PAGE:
Blog Hiccups

Btw, the entire site had an upgrade to a newer version of Community Server last night, as a consequence, some things are somewhat confused right now. 

In general, the transition has been pretty seamless, but there are some quirks (like the extra blank lines in my top post).

The good news is that the Telligent guys are working on the issues as they've been reported, and the issues should be resolved really quickly.


Comments (11)

  1. Anonymous says:

    The good news about the web is easy and automatic deployment.

    The bad news about the web is easy and automatic deployment.

    Beside the breaking changes to the Atom feed that I’ve been running into this morning (curable by unsubscribing and resubscribing to the RSS 2.0, but a painful experience), I notice that I often get a “this request cannot be completed” or words to that effect when going directly to blog pages (to get the RSS 2.0 feed link). Usually I can get it after a couple of refresh attempts.

    This brings me back to a question I’ve always wondered about since I learned that Blogger is most likely to break on a Thursday (when they do system-wide updates).

    What is an effective QA process for a web site? What’s the equivalent of automated regression testing, nightly builds, and all of those good things? What’s the feedback process for capturing incident reports in a form that reach someone who can act on them. How do you roll-back after an “uh oh?” and so on.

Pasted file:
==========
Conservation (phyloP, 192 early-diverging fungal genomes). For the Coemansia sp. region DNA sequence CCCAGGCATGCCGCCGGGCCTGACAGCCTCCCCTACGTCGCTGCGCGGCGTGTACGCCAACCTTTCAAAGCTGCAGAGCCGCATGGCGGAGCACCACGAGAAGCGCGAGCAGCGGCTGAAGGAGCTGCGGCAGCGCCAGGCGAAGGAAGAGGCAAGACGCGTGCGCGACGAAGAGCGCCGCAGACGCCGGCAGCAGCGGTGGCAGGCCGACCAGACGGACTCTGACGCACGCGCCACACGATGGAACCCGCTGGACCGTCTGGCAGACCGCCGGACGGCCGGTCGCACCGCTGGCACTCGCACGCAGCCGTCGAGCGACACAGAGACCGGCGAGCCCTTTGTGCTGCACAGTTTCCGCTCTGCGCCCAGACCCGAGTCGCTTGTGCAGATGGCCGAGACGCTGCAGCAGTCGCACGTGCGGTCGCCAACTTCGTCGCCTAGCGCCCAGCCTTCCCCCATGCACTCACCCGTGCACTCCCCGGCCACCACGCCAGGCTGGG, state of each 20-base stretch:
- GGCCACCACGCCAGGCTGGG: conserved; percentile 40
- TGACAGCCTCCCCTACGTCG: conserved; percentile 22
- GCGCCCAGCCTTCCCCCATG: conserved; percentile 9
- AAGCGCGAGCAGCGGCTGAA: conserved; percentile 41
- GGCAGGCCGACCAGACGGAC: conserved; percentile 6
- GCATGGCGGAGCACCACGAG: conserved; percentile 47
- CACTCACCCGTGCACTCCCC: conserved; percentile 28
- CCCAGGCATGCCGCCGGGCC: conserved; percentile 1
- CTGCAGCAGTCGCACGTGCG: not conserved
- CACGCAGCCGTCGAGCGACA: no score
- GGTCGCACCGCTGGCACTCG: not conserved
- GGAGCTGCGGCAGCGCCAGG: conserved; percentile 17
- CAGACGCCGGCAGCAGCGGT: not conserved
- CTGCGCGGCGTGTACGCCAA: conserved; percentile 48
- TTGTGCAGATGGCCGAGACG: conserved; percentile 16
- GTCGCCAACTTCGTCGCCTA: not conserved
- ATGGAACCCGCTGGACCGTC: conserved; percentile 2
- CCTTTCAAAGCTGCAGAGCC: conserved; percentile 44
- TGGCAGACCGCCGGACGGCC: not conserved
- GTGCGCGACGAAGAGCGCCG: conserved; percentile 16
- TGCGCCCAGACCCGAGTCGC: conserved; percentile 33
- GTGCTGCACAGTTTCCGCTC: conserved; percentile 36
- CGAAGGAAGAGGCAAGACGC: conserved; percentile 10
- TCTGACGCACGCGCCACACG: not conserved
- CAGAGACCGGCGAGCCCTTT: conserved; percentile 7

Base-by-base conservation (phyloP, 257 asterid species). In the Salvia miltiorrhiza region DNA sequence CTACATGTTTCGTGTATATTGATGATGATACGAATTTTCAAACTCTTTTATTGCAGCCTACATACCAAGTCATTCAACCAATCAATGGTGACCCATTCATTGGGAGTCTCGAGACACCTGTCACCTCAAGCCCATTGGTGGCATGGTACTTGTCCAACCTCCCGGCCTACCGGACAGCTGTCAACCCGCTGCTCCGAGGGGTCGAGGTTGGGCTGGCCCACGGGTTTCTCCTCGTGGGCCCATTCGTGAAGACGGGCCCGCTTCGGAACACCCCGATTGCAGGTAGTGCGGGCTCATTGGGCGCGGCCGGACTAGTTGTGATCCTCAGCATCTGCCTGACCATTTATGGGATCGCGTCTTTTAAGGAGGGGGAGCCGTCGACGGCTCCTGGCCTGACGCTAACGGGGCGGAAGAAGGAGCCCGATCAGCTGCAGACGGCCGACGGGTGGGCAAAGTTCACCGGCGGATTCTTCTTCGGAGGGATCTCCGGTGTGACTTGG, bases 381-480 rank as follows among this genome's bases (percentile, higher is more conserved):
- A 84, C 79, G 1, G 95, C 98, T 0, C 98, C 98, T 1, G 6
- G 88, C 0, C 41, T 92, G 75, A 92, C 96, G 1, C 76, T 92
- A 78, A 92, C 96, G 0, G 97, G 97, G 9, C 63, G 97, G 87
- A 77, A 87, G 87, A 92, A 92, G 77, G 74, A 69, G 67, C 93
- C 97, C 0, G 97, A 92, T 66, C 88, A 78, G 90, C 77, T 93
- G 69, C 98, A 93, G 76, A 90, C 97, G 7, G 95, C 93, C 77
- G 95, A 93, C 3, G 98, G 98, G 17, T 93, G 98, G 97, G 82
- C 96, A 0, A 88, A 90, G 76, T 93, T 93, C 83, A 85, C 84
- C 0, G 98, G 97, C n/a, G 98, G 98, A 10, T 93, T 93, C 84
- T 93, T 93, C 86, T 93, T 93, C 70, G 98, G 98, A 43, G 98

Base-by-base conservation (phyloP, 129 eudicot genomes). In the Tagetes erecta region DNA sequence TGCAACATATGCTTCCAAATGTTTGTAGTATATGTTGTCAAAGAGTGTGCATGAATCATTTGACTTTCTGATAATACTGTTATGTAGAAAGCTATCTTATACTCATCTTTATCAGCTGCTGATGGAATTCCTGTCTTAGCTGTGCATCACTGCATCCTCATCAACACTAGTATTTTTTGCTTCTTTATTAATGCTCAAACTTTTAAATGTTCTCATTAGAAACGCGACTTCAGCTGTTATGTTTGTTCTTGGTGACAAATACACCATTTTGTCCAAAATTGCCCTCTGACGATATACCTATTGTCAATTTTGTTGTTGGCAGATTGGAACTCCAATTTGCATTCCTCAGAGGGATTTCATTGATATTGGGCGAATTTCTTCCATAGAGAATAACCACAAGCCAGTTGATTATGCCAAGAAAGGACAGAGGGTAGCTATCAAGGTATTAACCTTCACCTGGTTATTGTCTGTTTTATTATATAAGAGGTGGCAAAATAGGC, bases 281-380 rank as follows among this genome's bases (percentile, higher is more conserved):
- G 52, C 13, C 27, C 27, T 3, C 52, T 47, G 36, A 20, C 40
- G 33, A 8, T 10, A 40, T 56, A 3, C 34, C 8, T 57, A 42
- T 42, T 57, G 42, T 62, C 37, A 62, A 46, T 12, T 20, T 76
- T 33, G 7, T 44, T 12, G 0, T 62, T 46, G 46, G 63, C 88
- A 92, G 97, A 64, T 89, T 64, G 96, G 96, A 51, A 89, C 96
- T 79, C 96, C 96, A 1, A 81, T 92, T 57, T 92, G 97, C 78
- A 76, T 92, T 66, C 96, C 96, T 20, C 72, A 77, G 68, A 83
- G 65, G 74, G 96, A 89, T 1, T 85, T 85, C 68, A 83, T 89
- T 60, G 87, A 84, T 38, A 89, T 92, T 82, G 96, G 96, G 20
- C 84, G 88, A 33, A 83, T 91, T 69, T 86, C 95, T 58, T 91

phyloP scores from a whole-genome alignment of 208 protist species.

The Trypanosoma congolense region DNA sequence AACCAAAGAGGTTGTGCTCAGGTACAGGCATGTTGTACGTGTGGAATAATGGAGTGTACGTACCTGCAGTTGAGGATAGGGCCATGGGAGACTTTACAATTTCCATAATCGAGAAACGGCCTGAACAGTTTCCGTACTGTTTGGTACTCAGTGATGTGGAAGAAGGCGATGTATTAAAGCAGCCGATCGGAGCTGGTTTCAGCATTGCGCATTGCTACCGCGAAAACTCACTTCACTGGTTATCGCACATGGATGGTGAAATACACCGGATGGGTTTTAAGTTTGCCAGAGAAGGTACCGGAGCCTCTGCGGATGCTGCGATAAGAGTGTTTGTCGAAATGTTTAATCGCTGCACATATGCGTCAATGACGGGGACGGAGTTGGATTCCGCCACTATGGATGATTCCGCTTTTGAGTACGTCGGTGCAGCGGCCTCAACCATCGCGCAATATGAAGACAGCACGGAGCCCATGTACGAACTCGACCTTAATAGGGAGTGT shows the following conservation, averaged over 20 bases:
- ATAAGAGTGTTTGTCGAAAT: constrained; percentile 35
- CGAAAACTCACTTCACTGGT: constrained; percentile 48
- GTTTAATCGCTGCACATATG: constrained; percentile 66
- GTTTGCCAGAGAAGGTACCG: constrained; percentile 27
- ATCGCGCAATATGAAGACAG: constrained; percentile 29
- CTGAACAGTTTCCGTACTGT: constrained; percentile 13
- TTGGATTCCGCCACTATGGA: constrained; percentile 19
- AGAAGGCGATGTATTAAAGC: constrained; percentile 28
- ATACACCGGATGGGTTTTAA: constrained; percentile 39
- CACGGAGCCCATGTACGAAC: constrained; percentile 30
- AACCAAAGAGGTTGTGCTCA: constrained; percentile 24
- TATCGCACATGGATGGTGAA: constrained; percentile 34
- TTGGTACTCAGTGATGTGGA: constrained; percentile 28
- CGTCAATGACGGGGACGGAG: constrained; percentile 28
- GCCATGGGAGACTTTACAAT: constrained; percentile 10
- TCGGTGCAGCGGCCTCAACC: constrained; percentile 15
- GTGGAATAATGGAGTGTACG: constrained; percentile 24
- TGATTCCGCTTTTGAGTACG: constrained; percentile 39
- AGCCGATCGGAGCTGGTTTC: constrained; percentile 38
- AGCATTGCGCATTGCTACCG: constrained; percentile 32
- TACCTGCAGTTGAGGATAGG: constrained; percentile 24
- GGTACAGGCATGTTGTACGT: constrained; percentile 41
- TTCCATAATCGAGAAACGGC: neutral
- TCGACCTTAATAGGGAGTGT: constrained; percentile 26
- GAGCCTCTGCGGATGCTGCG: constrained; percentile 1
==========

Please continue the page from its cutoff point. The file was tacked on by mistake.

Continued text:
I’m asking because I don’t know. But I do get to experience live failures a lot as a visitor to many sites and often as an eCommerce customer. I’m baffled how this can be managed.

    I’m super-conservative with my personal sites, but I don’t test for multiple browsers I have made no effort to discover what the accessibility guidelines are, for example. (I am in denial about mobility provisions altogether.)

  2. Anonymous says:

    Oh, while I’m here, “receive” is misspelled in the Comment Notification item, and there is a missing space between “register” and “here.”

  3. Anonymous says:

    it seems that none of the Atom feeds are worked… I had to switch to RSS.

  4. vince says:

    It’s a bit amusing that with all the resources MS has, it can’t even arrange to have a blogging software upgrade go correctly.

  5. Anonymous says:

    And I thought the lack of availability to at times was due to an effective DoS due to everyone trying to get to the IEBlog!

  6. Anonymous says:

    Larry – Got to say this. Your’s is the best blog of all the MSDN ones. So we could tolerate the little blog hiccups as long as we can read some kick ass content.

    BTW, did anyone notice that Larry ran out of great stories and thus ended up with this post?!

    Vince – Larry wasn’t working on the blog upgrade. That makes me think – Larry did you ever try/write a modern day Web Application? What are your thoughts on this subject?

  7. Dean Harding says:

    vince: is run by a company called Telligent, not Microsoft.

  8. Anonymous says: